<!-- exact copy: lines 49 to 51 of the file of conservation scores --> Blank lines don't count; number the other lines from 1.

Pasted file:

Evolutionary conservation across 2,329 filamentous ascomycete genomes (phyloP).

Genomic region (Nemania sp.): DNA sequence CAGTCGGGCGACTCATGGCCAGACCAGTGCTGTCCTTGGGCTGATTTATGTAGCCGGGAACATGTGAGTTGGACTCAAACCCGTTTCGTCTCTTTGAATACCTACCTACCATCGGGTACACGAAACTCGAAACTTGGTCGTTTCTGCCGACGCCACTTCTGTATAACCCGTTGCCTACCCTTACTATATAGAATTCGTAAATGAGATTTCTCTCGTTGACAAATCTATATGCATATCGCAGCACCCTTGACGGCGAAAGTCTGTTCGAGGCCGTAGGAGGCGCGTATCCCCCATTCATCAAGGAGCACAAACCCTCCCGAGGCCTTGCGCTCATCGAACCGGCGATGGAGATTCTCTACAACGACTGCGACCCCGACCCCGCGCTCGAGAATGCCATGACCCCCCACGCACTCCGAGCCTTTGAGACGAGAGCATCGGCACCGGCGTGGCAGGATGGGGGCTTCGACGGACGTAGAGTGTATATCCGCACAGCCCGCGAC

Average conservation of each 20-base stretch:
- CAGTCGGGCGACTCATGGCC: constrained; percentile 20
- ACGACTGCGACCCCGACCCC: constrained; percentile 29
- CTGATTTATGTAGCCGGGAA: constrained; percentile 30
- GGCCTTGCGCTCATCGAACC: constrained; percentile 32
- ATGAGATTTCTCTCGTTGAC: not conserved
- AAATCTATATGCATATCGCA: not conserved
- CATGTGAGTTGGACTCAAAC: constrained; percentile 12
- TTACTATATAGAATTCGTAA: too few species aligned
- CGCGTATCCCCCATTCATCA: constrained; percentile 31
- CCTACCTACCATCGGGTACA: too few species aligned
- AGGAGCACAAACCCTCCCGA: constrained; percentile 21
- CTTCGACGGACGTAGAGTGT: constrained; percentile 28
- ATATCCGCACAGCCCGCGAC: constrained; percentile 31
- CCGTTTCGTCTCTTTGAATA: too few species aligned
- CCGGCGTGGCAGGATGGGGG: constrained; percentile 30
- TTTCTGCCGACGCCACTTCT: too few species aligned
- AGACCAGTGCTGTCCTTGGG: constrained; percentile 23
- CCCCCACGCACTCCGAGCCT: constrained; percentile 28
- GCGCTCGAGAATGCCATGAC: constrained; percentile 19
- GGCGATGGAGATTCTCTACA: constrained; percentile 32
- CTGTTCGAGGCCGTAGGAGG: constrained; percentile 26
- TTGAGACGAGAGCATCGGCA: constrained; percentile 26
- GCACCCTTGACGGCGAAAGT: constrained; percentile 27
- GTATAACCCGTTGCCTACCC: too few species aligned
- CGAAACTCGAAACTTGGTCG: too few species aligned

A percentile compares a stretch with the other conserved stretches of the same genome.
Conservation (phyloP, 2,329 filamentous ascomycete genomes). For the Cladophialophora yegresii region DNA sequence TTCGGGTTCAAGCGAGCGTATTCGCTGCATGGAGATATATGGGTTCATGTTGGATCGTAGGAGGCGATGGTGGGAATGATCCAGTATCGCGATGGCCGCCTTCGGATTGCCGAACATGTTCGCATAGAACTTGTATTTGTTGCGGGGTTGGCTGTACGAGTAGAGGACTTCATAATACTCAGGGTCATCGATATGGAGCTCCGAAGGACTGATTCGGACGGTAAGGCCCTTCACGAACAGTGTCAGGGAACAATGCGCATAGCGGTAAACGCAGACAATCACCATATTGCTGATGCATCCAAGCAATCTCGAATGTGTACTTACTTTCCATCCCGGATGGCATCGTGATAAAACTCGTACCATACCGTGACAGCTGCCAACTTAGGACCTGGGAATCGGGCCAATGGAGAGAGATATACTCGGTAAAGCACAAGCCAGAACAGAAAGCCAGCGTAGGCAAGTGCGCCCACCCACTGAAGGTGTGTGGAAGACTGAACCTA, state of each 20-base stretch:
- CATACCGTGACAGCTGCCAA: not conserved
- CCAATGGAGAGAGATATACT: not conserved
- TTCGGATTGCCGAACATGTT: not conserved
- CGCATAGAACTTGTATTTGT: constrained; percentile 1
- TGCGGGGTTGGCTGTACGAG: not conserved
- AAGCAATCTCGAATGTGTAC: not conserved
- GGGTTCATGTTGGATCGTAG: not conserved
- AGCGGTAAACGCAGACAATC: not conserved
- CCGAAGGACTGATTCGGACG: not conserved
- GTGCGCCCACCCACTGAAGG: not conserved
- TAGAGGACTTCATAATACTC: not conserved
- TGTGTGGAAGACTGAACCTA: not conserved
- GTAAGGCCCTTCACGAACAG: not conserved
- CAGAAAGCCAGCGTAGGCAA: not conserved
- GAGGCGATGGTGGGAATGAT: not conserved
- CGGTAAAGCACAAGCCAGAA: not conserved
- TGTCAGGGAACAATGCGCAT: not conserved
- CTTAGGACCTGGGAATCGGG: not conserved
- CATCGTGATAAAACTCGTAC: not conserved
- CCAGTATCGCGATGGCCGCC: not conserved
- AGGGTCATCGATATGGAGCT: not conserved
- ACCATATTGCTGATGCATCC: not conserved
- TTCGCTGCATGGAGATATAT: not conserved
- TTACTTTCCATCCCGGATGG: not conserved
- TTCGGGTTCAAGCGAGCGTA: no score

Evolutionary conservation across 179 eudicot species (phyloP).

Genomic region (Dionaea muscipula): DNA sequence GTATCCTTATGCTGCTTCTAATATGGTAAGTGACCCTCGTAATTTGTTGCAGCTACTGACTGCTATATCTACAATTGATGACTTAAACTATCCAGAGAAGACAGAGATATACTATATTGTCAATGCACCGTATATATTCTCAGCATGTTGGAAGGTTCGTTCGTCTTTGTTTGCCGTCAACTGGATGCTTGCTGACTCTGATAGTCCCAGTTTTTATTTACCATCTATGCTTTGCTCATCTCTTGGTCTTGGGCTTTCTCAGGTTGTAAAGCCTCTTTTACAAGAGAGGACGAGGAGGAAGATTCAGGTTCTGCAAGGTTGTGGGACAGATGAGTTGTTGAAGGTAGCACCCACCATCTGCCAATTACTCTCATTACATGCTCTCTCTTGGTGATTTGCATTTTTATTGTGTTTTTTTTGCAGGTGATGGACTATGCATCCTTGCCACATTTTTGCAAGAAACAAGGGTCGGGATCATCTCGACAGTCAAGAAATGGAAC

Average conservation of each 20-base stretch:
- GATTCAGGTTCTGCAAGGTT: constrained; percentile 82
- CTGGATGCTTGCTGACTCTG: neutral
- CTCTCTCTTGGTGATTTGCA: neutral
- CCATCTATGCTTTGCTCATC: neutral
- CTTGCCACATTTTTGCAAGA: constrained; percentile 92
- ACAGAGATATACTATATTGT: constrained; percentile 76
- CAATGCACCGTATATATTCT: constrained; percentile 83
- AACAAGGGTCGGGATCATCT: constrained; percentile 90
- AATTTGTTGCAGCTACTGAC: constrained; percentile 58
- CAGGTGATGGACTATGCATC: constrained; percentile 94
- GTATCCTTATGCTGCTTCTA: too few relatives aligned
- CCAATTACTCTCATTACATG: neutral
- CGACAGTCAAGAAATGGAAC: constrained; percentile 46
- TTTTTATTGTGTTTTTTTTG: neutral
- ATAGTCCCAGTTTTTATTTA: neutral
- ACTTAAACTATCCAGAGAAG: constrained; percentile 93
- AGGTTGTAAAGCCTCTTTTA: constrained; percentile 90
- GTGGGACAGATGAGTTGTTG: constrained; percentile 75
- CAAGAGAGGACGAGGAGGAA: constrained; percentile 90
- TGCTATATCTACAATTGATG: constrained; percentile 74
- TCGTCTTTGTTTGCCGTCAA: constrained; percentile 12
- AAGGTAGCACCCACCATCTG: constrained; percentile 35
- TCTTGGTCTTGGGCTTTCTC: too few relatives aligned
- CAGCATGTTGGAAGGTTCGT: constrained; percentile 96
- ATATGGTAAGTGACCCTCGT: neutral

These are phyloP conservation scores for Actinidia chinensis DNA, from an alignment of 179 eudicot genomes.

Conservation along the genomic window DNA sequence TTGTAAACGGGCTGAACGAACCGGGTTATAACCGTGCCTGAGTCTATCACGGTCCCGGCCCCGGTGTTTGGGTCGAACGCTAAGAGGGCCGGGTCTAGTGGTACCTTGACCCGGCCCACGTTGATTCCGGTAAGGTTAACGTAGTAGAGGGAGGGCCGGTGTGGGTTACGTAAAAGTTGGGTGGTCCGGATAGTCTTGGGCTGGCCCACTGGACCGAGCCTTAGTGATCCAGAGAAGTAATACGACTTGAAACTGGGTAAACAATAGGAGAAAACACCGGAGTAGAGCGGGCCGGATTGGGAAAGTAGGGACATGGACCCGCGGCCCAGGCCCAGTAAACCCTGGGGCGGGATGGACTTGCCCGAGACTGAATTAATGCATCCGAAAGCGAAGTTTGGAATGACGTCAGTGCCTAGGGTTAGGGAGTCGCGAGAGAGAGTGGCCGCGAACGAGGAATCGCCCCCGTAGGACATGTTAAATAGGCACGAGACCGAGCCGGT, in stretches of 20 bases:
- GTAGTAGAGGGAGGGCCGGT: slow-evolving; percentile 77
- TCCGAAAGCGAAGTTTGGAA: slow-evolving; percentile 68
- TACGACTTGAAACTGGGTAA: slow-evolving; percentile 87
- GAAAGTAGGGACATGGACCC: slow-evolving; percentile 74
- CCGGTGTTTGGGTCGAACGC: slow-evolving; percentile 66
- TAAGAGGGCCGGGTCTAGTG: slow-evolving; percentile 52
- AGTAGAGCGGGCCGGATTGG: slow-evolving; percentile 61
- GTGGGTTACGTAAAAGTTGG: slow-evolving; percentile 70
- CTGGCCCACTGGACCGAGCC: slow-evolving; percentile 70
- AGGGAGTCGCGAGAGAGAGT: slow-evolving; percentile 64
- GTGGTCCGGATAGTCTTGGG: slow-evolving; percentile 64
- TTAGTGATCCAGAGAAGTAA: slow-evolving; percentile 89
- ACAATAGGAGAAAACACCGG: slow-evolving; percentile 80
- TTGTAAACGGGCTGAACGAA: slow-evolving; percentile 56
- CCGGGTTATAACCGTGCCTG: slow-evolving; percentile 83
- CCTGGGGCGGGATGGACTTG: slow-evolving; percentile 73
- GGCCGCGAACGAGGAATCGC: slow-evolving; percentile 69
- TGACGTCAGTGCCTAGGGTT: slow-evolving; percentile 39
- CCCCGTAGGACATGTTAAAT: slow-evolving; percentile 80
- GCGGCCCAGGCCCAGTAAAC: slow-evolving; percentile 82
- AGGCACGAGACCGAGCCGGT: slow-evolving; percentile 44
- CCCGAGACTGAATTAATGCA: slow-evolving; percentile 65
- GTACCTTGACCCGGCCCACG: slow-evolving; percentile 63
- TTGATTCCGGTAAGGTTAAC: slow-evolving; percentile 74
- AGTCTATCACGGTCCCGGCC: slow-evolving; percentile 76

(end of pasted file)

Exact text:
- CATCGTGATAAAACTCGTAC: not conserved
- CCAGTATCGCGATGGCCGCC: not conserved
- AGGGTCATCGATATGGAGCT: not conserved